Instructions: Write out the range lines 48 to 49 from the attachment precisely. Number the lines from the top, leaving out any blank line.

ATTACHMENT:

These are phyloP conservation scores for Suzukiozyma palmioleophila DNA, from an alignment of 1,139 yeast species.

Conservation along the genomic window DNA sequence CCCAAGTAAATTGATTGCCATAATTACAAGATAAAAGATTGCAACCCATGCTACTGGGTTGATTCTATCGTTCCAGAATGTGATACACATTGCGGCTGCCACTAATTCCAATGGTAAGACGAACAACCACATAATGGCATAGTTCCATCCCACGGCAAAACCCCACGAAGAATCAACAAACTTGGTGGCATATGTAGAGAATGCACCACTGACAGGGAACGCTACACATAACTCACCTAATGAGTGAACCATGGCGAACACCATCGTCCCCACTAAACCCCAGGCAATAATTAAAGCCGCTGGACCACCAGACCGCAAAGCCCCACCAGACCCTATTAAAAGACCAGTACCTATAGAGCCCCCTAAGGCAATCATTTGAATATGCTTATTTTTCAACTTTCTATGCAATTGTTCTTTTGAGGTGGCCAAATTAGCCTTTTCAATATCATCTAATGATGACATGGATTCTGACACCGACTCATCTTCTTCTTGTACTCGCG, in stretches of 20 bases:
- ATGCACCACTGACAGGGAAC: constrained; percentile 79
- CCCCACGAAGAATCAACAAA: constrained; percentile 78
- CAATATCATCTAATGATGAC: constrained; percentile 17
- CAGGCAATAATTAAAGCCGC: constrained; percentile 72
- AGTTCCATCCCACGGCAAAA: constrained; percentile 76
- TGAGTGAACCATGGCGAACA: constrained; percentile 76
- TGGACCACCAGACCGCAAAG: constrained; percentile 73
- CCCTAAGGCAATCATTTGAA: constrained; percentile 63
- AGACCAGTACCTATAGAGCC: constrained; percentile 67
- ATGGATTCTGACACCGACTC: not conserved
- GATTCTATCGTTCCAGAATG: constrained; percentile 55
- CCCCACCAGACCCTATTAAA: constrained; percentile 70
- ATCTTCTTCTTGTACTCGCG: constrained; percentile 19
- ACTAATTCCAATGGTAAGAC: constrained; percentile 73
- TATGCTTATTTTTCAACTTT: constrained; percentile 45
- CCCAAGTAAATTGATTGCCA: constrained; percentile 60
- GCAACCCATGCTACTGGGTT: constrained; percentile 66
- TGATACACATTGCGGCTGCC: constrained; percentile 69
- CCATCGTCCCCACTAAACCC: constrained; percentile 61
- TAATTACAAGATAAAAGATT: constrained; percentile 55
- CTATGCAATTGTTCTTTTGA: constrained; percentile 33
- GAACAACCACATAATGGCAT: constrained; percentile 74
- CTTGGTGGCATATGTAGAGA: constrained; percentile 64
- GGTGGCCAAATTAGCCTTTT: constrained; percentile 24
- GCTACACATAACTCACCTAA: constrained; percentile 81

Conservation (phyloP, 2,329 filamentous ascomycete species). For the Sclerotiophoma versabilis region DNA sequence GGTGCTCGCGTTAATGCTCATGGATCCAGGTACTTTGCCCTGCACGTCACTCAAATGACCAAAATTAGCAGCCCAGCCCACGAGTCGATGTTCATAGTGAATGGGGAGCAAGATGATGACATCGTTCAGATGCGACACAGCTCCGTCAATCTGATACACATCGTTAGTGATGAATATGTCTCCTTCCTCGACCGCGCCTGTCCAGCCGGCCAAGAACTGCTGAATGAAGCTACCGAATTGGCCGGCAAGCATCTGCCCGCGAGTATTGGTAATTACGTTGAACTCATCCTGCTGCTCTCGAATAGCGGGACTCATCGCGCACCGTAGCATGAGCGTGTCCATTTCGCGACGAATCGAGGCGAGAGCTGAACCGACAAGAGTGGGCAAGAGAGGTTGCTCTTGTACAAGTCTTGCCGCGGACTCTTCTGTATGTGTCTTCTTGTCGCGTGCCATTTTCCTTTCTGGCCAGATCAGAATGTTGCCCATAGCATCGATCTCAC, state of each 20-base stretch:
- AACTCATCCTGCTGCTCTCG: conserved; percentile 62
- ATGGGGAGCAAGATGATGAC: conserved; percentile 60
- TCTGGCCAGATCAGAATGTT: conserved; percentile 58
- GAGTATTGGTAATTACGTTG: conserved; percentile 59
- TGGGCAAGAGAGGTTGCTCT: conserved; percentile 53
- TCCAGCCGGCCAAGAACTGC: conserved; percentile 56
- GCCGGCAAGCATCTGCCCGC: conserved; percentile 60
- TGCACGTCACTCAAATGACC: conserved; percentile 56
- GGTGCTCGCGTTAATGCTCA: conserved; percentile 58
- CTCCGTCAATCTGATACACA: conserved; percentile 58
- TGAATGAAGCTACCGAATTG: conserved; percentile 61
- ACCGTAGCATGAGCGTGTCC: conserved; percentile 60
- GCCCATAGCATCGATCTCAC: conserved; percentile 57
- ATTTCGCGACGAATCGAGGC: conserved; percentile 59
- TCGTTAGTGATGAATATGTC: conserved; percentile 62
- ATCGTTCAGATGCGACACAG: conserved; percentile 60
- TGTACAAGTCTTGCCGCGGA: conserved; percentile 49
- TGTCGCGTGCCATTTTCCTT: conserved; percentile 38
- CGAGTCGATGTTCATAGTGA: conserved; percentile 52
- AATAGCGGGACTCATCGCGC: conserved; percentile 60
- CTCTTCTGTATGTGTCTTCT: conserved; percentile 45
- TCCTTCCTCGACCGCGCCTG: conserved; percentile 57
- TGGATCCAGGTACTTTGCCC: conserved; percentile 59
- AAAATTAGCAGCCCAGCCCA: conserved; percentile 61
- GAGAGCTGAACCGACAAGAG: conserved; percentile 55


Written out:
- AATAGCGGGACTCATCGCGC: conserved; percentile 60
- CTCTTCTGTATGTGTCTTCT: conserved; percentile 45